The Customs Assessment Committee of the Goods Council (CGT) is conducting customs assessment work within the WTO as part of a series of measures to facilitate trade. The current chair is. 1. A Customs Assessment Committee (known as the Committee in this agreement) is established, made up of representatives of each member. The committee elects its own chair and generally meets once a year, or how the relevant provisions of this agreement are provided for by other means to allow members to consult issues relating to a member`s management of the customs assessment system, as this could affect the operation of this agreement or the promotion of its objectives and perform other functions that may be entrusted to it by members. The secretariat of the WTO is the secretariat of the committee. The agreement allows the legislation of the importing country to include customs assessment or exclude it from customs assessment: the agreement provides for a customs assessment system that bases the customs value primarily on the transactional value of imported goods, i.e. on the price actually paid or to be paid for goods sold for export to the importing country, with certain adaptations. For importers, estimating the value of a product in customs poses problems that can be as serious as the actual tariff calculated.
The WTO Customs Assessment Agreement aims to establish a fair, uniform and neutral system for assessing goods for customs purposes, one that is consistent with commercial reality and prohibits the use of arbitrary or fictitious customs values. The Customs Assessment Committee of the Goods Council (CGT) conducts customs assessment work within the WTO. [Customs Assessment Rules – Corrections (complements and exclusions) of the transaction value covered by Article 1], recognizing that assessment procedures should not be used to combat dumping; The agreement gives customs authorities the right to request additional information from importers when they have reason to doubt the accuracy of the reported value of imported products. If, in spite of any additional information, the administration retains reasonable doubts, it can be considered that the customs value of the imported goods cannot be determined on the basis of the declared value and that the duty should determine the value taking into account the provisions of the agreement.  Any company involved in international trade may benefit from the fair and predictable rules of this agreement for the valuation of goods for customs purposes. The agreement consists of four main parts, next to a preamble and three annexes. Part I contains substantive rules for the valuation of goods. Part II provides for the international administration of the agreement and the settlement of disputes. Part III provides for special and differentiated treatment of developing countries and Part IV contains the so-called final provisions on issues such as the adoption and accession of the agreement, reservations and maintenance of the agreement. 3. Members of developed countries provide technical assistance to members of developed countries who request it, under mutually agreed conditions.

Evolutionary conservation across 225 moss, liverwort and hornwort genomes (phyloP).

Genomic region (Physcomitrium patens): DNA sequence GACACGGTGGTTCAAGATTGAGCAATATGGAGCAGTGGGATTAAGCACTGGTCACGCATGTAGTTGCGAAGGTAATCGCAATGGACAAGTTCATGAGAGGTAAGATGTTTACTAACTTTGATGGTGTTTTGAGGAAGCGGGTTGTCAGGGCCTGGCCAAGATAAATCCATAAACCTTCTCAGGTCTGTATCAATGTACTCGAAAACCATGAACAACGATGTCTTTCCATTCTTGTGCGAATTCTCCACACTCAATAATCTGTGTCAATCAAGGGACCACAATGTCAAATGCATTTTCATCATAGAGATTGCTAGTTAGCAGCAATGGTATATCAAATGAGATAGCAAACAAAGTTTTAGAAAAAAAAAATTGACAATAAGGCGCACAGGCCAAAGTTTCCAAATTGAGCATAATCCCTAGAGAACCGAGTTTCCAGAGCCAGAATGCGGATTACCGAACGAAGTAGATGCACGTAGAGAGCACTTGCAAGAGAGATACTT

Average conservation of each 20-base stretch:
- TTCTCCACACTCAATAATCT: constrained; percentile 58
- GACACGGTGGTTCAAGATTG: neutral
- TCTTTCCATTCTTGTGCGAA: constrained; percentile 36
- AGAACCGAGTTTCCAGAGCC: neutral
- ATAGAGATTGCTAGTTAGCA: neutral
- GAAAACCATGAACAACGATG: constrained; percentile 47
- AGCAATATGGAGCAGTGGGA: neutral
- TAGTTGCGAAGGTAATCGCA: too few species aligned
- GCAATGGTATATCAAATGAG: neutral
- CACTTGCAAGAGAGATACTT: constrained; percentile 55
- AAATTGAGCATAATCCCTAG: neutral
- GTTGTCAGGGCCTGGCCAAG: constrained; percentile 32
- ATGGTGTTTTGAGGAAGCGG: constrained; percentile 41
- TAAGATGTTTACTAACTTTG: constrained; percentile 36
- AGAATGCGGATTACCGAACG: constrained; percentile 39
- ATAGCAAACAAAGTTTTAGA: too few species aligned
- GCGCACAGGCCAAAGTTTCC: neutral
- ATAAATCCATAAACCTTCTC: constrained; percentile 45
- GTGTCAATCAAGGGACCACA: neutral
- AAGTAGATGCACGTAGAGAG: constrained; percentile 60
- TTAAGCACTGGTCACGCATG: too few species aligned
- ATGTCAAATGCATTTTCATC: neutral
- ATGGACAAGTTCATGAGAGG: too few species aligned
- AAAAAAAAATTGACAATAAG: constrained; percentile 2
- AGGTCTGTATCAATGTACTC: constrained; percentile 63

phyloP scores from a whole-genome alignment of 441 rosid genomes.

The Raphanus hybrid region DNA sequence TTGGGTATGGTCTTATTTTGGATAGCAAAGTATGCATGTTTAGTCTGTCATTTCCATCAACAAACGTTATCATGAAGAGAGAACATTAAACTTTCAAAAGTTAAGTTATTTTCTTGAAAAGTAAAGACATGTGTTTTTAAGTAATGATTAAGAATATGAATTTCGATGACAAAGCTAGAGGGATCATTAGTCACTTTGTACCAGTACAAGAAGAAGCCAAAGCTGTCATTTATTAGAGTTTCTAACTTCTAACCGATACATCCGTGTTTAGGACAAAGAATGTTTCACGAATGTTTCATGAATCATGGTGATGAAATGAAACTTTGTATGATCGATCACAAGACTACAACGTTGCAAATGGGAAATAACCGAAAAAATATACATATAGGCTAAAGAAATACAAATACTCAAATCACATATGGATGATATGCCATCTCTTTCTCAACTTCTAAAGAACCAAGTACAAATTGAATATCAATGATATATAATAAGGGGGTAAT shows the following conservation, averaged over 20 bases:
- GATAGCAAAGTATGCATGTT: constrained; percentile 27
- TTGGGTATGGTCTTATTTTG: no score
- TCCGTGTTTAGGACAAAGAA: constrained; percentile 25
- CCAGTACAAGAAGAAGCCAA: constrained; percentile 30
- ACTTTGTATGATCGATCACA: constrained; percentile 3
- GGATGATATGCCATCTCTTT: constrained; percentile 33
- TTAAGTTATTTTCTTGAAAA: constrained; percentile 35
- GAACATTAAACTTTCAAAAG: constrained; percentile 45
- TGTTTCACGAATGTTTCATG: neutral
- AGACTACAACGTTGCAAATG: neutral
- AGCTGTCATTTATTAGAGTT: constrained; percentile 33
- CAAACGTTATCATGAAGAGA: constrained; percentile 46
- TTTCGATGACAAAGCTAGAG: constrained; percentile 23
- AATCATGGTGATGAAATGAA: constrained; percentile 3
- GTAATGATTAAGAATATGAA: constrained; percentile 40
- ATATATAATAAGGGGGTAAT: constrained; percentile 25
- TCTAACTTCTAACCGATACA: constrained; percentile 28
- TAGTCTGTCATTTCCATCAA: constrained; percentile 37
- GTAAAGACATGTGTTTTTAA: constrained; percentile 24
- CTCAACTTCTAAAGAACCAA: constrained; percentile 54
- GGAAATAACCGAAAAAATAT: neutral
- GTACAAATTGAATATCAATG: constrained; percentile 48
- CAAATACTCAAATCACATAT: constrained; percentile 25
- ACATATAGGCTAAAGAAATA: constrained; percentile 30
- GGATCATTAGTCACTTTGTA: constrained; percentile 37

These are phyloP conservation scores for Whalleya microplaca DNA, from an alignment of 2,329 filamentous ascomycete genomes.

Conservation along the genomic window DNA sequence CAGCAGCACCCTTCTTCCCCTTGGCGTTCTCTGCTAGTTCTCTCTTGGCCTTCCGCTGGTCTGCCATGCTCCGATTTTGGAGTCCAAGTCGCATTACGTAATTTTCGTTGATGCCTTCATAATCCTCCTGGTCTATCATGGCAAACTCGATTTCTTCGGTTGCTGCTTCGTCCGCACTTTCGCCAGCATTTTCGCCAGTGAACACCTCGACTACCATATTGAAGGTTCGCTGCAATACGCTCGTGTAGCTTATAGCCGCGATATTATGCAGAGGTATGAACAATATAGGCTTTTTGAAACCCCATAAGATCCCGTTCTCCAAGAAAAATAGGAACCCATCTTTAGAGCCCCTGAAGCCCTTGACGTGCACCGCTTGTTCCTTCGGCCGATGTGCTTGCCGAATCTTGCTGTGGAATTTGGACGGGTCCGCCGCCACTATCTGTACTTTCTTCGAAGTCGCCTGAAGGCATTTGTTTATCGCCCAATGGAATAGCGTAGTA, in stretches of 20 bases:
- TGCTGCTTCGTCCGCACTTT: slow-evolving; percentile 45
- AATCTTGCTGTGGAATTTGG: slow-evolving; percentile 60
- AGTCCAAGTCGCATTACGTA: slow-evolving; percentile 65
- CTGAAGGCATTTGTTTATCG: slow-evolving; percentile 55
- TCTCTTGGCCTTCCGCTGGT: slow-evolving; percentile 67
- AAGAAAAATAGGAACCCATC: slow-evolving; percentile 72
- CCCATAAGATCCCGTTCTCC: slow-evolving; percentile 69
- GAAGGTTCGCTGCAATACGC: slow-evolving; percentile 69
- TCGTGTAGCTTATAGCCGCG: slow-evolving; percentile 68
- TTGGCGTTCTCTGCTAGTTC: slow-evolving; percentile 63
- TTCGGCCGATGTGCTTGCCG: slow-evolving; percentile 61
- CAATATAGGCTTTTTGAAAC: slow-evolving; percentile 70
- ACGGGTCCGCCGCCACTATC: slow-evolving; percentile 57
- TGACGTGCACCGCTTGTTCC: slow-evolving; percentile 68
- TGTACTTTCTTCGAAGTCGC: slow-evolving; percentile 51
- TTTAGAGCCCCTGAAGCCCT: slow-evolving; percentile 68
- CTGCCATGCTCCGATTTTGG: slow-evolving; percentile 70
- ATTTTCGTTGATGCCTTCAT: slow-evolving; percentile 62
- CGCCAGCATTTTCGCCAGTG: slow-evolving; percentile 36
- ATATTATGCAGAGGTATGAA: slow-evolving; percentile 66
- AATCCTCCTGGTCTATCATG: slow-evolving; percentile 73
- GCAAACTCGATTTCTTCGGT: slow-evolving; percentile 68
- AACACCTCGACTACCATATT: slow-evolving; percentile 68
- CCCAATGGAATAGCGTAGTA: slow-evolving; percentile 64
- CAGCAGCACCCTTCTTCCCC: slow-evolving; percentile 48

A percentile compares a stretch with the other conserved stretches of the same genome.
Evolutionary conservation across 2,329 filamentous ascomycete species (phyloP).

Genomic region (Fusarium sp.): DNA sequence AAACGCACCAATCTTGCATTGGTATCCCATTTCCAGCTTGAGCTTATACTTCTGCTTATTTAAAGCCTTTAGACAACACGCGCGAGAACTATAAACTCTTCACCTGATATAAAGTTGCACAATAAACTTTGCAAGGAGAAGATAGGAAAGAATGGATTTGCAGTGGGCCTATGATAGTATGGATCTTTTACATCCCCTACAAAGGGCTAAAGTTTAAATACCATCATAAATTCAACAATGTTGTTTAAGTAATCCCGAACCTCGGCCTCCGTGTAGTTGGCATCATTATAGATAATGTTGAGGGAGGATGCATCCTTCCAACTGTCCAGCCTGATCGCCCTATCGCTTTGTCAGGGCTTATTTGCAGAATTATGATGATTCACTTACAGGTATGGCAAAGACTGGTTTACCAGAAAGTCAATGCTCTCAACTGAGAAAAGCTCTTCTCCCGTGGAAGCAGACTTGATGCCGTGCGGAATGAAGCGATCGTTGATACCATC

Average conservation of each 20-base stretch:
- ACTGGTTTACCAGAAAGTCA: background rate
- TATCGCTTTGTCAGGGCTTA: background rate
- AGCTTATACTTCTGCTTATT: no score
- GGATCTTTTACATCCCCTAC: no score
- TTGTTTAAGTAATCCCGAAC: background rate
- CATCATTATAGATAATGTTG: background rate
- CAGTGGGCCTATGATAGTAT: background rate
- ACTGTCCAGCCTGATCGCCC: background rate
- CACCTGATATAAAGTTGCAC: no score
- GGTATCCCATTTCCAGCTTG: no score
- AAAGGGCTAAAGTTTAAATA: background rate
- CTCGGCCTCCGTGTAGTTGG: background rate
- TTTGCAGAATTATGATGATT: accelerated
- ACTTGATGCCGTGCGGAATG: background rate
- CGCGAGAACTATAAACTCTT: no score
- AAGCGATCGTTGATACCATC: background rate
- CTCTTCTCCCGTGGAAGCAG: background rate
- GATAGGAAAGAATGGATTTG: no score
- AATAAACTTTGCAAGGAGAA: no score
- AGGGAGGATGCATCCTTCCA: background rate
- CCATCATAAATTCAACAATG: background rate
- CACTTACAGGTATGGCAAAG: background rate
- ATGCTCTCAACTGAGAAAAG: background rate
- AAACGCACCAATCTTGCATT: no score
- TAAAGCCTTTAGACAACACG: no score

On this basis, members of developed countries establish technical assistance programmes that may include, among other things, staff training, assistance in the preparation of enforcement measures, access to sources of information on the customs assessment methodology and advice on the implementation of the provisions of this agreement. Considering that there is a need for a fair, uniform and neutral system for the valuation of goods for customs purposes, which excludes the use of arbitrary or fictitious customs values; The agreement established a customs value assessment committee made up of representatives from each WTO member country. This committee meets at least once a year and gives members the opportunity to consult on issues related to the management of the customs assessment system.